In the case of Cosmix, I think there are a couple of significant elements:  it's my first professionally published "auteur" work.  I wrote it, drew it and lettered it.  It was the first time a professional publisher, Mike Friedrich, looked at a total package by me and said, Yes, this is worth publishing (and thank you, Mike!) when it wasn't just a script or funny animals (The Beavers).  On top of that, it's -- and this is a big element of "Comic Art Metaphysics" -- a comic story inside a comic story. When you do that (my theory goes) what you're doing is inviting something larger than you to write you in the same way that you're writing your character.  Something I was completely unconscious of at the time but, arguably, this is where I backed a larger part of me into a comparable...grandiosity... to what I was writing about.

The closest approximation to what Cosmix was, as I describe it (but you notice, don't actually show much of it) being, say, a 26-year, 6,000-page graphic novel.  And I think this became of interest on the next chessboard up (as I like to call it) because it seems to promise a boffo suicide ending, or total insanity or a range of generally voyeuristic possibilities:  what IS he going to do?  Lots of speculation:  bet he goes crazy, bet he kills himself before he gets there, bet he kills himself after he gets there.  Bet he goes on a homicidal rampage. A lot of that based on a misreading of the extent of the autobiography involved: I just was never that emotional, that pain-racked OR that suicidal as the character in the story. Not even close.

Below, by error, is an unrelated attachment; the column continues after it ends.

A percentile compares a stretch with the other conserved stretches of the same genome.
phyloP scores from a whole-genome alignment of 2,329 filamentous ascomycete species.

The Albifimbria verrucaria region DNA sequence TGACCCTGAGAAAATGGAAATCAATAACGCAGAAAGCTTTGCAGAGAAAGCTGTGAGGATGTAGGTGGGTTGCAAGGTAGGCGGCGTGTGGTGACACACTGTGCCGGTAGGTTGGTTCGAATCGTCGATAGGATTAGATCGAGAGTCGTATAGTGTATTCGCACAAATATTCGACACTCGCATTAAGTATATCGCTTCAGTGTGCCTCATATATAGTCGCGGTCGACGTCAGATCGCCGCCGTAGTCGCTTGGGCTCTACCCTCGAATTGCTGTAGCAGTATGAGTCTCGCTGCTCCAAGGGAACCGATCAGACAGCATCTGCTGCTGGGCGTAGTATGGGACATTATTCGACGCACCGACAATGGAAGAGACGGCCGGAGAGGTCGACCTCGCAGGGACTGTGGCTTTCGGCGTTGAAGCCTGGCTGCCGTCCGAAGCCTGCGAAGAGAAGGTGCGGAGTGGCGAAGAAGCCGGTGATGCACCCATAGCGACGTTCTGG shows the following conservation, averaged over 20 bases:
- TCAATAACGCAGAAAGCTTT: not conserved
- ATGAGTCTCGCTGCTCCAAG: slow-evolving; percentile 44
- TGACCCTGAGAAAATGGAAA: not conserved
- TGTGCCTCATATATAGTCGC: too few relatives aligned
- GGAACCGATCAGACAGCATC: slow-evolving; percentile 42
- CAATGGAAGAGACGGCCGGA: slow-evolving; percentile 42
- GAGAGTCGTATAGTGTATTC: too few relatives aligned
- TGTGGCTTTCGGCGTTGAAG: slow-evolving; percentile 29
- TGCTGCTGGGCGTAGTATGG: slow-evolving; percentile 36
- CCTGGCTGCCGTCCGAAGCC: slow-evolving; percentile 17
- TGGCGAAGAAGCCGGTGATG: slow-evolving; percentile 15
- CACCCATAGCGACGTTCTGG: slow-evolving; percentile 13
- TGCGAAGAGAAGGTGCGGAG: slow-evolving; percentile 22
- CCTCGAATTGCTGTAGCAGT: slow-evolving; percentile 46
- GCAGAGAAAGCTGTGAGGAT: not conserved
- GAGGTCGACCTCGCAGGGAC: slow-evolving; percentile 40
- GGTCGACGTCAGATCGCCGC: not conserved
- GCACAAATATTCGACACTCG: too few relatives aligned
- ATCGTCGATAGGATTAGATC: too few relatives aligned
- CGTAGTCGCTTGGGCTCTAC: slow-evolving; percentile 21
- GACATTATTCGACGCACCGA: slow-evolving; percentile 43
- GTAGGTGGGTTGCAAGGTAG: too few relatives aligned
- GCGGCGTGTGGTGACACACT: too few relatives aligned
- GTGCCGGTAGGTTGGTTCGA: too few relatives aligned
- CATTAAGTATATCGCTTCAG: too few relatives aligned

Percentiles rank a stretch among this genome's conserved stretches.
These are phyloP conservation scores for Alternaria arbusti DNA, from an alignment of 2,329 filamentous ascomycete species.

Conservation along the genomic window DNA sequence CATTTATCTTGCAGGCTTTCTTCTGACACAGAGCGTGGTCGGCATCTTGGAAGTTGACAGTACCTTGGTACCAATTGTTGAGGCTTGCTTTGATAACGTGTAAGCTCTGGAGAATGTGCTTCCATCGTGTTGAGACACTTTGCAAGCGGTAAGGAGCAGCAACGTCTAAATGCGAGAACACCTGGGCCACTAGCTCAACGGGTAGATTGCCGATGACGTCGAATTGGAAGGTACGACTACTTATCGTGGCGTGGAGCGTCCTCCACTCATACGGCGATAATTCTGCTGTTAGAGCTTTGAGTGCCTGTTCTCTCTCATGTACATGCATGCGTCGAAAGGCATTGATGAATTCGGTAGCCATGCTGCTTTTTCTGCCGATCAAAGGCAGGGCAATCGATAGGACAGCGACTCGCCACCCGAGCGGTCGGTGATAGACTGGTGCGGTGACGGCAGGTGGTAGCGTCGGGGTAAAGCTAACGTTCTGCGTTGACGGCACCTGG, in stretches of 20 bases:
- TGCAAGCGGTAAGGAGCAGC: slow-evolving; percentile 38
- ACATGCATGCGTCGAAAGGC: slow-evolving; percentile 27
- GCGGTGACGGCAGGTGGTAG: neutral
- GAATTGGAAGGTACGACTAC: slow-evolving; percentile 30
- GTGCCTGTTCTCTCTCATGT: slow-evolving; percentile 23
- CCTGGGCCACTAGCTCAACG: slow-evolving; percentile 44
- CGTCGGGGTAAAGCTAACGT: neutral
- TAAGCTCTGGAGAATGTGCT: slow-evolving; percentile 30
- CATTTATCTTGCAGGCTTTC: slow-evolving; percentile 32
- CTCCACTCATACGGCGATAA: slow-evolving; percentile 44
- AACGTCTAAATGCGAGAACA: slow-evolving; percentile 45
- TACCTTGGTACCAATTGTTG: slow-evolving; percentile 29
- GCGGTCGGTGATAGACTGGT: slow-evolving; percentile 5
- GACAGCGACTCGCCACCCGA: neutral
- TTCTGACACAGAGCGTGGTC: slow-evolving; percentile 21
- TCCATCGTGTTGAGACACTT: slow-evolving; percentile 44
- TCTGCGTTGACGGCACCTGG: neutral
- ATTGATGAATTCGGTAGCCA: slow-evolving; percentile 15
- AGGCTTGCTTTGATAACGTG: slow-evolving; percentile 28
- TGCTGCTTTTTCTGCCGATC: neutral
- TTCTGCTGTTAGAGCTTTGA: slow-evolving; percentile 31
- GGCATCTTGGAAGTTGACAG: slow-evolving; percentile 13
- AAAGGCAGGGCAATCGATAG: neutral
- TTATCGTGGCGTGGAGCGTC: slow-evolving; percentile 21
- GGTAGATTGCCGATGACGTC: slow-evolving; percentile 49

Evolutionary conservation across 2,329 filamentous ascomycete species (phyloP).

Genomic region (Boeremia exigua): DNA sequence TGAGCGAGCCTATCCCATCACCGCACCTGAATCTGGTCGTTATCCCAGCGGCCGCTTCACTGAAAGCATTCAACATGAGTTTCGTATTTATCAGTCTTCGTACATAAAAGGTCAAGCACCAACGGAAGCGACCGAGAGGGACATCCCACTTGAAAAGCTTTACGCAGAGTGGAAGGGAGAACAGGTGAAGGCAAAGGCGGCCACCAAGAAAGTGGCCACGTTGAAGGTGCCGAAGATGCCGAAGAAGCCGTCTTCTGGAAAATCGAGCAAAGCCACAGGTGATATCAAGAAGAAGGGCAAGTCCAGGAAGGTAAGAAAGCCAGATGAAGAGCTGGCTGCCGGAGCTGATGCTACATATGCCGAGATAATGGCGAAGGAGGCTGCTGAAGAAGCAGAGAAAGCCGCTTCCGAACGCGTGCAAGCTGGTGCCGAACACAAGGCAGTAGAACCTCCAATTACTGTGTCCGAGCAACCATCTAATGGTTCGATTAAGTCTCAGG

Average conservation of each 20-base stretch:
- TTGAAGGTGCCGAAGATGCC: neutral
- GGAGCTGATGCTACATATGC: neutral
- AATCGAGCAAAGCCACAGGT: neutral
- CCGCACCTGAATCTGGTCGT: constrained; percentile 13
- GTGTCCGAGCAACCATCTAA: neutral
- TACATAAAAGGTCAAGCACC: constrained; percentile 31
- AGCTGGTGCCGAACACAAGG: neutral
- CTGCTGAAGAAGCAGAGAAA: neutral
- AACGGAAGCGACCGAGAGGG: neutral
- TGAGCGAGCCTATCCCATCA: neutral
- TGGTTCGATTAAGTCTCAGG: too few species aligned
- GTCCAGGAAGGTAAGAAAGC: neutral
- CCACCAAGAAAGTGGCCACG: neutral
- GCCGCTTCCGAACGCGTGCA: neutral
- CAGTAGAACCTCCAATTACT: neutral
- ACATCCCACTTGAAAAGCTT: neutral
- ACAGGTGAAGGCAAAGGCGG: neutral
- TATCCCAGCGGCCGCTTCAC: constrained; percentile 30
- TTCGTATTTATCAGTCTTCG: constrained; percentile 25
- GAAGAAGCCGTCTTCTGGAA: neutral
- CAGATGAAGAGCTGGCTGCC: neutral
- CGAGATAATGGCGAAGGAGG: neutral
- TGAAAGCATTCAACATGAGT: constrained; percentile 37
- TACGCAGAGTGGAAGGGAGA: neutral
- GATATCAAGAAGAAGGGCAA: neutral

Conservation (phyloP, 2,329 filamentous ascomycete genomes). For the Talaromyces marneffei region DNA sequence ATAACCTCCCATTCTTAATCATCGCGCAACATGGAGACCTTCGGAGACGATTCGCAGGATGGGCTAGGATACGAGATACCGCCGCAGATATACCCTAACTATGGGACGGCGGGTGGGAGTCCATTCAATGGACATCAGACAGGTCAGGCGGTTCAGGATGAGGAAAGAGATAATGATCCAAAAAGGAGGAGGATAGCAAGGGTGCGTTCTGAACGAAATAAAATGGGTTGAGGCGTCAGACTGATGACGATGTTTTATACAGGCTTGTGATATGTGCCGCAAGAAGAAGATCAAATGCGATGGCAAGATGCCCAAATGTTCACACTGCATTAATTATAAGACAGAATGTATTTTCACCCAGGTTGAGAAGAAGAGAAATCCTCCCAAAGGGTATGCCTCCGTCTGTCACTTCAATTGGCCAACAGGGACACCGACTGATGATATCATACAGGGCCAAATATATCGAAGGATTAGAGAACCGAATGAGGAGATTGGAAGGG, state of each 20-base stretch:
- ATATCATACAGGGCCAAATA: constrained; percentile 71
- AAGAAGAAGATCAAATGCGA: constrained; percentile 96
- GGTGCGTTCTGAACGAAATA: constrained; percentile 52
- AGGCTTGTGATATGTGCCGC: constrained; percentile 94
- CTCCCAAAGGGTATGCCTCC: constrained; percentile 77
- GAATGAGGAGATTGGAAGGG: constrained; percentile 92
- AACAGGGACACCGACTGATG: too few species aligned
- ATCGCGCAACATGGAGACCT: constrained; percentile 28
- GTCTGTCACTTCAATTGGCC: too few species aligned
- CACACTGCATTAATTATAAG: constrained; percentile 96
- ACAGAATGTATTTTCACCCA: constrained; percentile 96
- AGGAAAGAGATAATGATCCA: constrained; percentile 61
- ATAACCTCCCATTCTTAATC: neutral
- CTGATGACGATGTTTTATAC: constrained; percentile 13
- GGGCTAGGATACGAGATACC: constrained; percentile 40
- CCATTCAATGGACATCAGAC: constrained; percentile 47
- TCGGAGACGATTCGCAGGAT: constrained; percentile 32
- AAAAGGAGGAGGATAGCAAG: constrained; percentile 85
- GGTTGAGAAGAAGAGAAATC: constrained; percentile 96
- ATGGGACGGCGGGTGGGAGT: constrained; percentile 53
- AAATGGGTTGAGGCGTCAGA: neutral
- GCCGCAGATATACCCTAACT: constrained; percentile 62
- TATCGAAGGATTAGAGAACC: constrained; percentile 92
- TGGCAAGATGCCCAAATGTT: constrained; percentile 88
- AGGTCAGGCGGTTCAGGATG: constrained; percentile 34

[If you took Life Suit (1975), which I see as another "Comic Art Metaphysics" story created by me -- and, Tim, feel free to reprint that here if you want -- and instead of the suit automatically restoring emotional balance, you took my own character trait which did that for myself pretty much automatically here in our world -- and grafted that onto Cosmix, that would be a LITTLE closer to autobiographical.]
Life Suit (1975)
Art by Dave Sim
Read 'Life Suit' here.
But the picture seemed to stick: Dave is emotional, pain-racked and suicidal, which I think, accounts for the basic radio silence that greeted the end of the book. In a largely atheistic environment (like comics), it was kind of a "done deal":  he chose to believe in God, ergo he went crazy, the end.

I think it's on-going as well. "Okay, #300 just came out, give it a while. Bet he goes completely insane. Bet he kills himself in six months."  Six months go by.  "Okay, give it five years. He's estranged from his family, he has no friends, he believes in God, he fasts and prays and works.  Any minute now they'll be dragging him off to a rubber room.  Or he'll buy a gun and blow his brains out." Well, you know, it's been ten years (this December).  And I think the reaction now is, Yeah, well. Whatever.

Well [insert laughter here].  No, it's NOT a "Yeah, well. Whatever."  You're willfully not looking at it.  It definitely proved a point.  You scale something up that large and it will end the way it ended.  It's -- at the very least -- circumstantial evidence (or "Comic Art Metaphysics" evidence) for the existence of God.  

I think it went up, chessboard by chessboard over the 26 years and I think the smart money, the further up you went was: he'll come back to God (Who I had been away from since I was, like, 8).  He's going to see too much of the Big Context to stay an atheist.  He'll WRITE Cerebus losing HIS way and that will be the cautionary note not to let it happen to him.  Badda bing badda boom. Which is pretty much how I think it happened and why I ended up the way I am.